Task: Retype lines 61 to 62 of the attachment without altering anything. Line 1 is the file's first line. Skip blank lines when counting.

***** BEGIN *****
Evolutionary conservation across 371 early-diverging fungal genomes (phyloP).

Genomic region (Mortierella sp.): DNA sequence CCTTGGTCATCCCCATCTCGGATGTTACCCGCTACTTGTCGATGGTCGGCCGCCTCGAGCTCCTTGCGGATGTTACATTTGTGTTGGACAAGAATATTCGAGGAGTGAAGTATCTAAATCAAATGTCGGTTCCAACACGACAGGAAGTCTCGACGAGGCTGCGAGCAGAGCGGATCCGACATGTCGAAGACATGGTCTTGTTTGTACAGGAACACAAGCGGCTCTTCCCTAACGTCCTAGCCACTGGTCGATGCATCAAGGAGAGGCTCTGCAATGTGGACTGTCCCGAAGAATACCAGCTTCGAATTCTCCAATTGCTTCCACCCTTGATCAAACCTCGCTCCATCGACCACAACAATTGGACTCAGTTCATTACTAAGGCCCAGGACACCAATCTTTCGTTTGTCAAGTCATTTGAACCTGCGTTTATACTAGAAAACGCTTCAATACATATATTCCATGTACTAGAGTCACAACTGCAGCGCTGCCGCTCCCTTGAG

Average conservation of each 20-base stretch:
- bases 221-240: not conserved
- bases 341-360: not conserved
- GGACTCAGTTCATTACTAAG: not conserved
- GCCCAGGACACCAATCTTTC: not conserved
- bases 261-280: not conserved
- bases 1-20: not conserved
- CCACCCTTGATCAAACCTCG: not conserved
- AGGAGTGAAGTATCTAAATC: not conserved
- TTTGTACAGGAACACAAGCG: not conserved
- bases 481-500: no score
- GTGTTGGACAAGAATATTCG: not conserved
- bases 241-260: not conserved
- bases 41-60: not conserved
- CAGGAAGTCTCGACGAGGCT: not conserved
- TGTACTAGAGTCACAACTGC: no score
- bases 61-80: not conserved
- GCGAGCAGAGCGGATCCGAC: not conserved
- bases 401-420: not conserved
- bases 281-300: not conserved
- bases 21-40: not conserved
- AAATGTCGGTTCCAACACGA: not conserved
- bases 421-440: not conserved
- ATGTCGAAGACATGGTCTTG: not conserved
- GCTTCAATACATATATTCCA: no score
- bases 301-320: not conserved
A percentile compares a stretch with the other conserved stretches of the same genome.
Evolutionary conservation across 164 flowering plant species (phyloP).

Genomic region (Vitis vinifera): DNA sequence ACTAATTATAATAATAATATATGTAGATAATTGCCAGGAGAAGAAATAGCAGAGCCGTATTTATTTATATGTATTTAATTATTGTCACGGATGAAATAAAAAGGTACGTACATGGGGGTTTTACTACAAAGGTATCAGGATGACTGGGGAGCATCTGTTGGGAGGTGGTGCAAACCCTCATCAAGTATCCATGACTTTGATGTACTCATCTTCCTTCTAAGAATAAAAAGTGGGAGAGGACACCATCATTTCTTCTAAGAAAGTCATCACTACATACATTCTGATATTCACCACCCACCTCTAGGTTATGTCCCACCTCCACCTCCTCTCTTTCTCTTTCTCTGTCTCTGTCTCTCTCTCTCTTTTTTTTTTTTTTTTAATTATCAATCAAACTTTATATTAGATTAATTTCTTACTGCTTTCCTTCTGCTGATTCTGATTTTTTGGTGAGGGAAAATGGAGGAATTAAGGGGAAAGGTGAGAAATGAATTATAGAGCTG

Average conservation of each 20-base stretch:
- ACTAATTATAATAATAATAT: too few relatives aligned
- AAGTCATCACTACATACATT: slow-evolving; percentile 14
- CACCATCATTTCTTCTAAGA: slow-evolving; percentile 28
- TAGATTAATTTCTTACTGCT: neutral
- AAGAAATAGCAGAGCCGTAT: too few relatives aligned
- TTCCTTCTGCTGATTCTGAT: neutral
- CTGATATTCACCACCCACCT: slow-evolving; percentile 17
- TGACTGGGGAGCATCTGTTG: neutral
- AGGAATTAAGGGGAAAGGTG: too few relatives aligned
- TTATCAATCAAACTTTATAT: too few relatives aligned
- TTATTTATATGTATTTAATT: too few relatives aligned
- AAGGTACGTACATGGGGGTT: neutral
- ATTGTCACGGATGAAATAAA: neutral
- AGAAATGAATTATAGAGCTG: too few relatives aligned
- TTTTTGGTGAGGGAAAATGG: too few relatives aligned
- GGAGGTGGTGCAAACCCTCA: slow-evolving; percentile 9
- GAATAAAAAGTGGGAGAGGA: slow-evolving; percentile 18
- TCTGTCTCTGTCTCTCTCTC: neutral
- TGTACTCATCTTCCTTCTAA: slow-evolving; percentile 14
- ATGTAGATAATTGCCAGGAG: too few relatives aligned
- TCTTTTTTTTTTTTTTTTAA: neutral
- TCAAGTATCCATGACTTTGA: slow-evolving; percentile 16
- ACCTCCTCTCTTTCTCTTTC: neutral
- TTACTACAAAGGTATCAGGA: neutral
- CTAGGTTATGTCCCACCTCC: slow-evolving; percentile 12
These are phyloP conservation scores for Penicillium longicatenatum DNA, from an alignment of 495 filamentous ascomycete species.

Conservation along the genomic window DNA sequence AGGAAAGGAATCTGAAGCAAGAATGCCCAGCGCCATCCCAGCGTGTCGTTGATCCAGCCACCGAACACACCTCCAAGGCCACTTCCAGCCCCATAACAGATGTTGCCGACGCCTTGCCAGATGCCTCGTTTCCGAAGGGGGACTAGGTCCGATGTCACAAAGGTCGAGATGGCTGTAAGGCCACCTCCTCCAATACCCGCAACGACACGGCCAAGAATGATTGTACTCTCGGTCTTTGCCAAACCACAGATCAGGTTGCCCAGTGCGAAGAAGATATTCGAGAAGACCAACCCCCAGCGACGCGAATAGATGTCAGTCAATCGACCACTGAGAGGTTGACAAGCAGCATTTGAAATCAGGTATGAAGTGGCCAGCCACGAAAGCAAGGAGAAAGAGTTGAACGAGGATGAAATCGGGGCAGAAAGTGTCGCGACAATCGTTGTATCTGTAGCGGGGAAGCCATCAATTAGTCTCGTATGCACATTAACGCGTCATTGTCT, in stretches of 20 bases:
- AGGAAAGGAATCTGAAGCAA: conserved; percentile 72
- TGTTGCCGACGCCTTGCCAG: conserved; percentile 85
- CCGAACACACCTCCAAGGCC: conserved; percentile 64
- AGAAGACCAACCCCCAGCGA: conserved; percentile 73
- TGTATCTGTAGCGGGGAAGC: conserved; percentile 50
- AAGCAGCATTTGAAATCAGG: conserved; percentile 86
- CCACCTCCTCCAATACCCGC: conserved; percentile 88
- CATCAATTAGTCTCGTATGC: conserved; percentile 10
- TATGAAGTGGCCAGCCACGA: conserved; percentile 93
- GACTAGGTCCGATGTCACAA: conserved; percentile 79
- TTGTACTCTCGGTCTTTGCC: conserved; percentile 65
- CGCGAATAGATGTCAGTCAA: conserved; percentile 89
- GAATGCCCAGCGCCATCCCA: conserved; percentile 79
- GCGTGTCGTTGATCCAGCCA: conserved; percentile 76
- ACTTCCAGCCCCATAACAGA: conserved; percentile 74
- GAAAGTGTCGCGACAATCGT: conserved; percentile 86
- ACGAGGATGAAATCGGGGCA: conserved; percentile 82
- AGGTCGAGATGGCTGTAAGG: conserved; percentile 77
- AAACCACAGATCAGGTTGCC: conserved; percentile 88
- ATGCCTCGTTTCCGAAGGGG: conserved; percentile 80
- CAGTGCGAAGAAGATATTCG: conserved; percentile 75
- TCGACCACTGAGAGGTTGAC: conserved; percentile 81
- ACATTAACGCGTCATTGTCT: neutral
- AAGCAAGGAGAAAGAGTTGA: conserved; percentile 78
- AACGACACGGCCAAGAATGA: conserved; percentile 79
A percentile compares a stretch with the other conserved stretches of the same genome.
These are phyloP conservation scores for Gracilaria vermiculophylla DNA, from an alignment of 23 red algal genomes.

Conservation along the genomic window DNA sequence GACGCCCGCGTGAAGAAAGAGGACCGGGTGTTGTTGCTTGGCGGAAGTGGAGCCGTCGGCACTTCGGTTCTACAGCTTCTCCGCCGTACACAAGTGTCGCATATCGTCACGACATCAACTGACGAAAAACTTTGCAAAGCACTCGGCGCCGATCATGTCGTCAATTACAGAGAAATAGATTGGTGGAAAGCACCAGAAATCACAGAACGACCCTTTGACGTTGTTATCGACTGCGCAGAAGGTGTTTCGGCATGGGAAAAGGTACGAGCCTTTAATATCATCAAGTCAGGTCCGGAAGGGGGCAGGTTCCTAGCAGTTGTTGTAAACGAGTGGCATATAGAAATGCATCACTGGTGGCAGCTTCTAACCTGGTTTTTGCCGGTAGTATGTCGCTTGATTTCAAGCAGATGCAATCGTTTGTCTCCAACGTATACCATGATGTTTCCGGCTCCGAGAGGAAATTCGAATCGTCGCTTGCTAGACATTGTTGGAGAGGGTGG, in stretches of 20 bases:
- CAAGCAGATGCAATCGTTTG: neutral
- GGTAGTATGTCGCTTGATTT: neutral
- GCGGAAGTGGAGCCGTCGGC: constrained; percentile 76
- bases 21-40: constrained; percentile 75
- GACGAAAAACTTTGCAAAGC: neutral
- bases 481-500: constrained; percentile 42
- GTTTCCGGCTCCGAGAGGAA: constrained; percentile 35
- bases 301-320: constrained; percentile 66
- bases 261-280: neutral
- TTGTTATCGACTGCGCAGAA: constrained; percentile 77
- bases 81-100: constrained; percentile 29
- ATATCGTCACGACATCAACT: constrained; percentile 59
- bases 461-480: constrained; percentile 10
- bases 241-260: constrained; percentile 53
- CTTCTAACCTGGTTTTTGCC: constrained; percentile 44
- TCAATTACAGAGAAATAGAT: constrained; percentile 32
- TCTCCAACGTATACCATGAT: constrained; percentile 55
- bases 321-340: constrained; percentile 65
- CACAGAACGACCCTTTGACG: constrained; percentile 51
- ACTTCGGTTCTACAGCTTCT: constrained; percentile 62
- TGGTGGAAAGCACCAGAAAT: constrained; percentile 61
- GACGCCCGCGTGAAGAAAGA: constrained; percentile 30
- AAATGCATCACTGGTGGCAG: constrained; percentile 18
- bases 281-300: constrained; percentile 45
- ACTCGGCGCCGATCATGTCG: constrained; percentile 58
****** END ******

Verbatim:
- TGTTGCCGACGCCTTGCCAG: conserved; percentile 85
- CCGAACACACCTCCAAGGCC: conserved; percentile 64